According to A Survey of Suffolk Parish History, between 1844 and 1912 the parish had 4 pubs and 1 beerhouse. So we clearly have a few to find...

Several Roman remains have been made around Stanway green. The font cover is said to be from Bury abbey. Also housed in the church is a fire-engine from 1760 (last used on 5 Nov 1927) and a 15 foot long spit which was used to roast a 50 stone ox during George III's golden jubilee celebrations. The church is also notable for the great span of the double hammer-beam roof.

Mill Road marks the site of two windmils; the New Mill, a post mill moved here from Hasketon circa 1850. It was demolished about 1950. The Old Mill dated from 1730. It was redundant by 1908 and demolished in 1942.

Worlingworth Station stood at the junction of Water Lane and Fingal Street; it was on the Mid-Suffolk line (Middy) which ran from Haughley to Laxfield.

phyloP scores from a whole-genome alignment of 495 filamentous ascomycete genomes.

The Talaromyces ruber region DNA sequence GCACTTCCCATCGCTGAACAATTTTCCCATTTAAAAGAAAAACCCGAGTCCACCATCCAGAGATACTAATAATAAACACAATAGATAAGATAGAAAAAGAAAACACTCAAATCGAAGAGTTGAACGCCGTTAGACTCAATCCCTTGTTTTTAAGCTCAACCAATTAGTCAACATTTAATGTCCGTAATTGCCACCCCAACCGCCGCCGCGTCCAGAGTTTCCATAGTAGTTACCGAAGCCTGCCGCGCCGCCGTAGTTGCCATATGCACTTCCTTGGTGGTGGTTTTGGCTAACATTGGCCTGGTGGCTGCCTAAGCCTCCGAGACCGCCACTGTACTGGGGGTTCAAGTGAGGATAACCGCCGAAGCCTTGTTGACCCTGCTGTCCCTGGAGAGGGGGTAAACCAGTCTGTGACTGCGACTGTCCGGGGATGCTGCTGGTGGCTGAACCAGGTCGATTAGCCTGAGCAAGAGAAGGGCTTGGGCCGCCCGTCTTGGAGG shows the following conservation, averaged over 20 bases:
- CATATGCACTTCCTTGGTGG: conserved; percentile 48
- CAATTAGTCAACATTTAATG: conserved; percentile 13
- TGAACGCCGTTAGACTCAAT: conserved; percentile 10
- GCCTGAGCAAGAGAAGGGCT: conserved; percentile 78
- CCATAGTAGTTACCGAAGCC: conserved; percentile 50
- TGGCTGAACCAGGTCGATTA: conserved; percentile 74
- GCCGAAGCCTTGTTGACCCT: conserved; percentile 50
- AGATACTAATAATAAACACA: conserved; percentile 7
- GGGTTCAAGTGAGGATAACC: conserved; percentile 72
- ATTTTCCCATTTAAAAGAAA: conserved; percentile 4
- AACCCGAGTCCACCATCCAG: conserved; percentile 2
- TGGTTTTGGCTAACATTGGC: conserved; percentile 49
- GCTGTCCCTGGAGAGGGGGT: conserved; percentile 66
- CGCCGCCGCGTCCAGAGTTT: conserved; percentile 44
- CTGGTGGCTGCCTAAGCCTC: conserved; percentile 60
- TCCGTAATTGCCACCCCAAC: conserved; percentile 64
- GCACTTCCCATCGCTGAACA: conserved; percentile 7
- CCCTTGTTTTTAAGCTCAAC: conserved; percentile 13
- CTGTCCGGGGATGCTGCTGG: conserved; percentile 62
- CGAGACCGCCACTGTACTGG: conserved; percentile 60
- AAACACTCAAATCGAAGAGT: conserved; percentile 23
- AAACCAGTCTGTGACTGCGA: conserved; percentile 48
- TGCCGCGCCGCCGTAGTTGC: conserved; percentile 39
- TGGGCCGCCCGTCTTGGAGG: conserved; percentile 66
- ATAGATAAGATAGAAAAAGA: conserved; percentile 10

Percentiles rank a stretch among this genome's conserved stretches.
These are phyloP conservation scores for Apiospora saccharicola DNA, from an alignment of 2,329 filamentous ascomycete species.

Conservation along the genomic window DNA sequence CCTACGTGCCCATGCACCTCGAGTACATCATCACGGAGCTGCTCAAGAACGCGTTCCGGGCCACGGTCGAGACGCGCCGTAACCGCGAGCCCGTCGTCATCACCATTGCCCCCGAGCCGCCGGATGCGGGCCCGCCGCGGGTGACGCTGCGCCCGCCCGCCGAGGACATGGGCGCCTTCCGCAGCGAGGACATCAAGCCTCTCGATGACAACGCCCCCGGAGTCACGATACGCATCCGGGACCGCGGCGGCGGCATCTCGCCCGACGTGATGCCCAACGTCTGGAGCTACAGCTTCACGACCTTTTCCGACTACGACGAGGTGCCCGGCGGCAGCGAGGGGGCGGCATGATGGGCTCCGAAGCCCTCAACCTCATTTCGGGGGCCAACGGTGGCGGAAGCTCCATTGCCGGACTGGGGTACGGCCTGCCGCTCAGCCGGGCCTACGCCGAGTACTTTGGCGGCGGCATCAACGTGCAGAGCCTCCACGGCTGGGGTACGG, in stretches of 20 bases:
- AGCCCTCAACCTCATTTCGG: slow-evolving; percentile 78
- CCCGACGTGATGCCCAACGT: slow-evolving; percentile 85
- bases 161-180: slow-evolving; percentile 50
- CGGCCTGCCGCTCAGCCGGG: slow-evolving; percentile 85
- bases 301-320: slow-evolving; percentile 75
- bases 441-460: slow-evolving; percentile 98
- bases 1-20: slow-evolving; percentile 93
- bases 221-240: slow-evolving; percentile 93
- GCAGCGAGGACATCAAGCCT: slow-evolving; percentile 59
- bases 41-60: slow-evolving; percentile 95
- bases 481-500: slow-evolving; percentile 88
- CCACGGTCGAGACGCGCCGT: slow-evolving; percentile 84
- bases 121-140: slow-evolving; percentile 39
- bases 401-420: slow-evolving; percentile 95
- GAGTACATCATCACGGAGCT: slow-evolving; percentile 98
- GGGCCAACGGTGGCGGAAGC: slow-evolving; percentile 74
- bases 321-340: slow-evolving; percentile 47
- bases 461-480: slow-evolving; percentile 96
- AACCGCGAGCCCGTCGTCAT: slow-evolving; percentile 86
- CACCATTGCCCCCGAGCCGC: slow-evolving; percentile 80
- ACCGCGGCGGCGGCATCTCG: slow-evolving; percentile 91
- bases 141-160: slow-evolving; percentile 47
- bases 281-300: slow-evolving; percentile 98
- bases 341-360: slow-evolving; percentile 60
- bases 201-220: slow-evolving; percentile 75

The village was recorded in Domesday as "Wyrlingwortha".

The Listed Buildings Register claims that School House (in Shop Street) was "at one time a shop and The Crown public house"…


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In 1861 census at The Shop - James Clarke/40y/Grocer & draper & wine & spirit merchant/Worlingworth

The 1865 Kelly's Directory also lists George Young (Crown?) (& boot & shoe maker) as a beer retailer.

The 1874 White's Directory also lists George Youngs (Crown?) (& bootmaker) as a beer house keeper.

The 1888 Kelly's Directory also lists John Bollingham as a beer retailer.

The 1900 Kelly's Directory also lists Alfred Adams as a beer retailer.

The 1912 Kelly's Directory also lists Frederick Chapman as a beer retailer.

The 1913 Hoxne licensing records show Frederick Chapnam running an u…


Some historical information from English Heritage's National Monuments Record.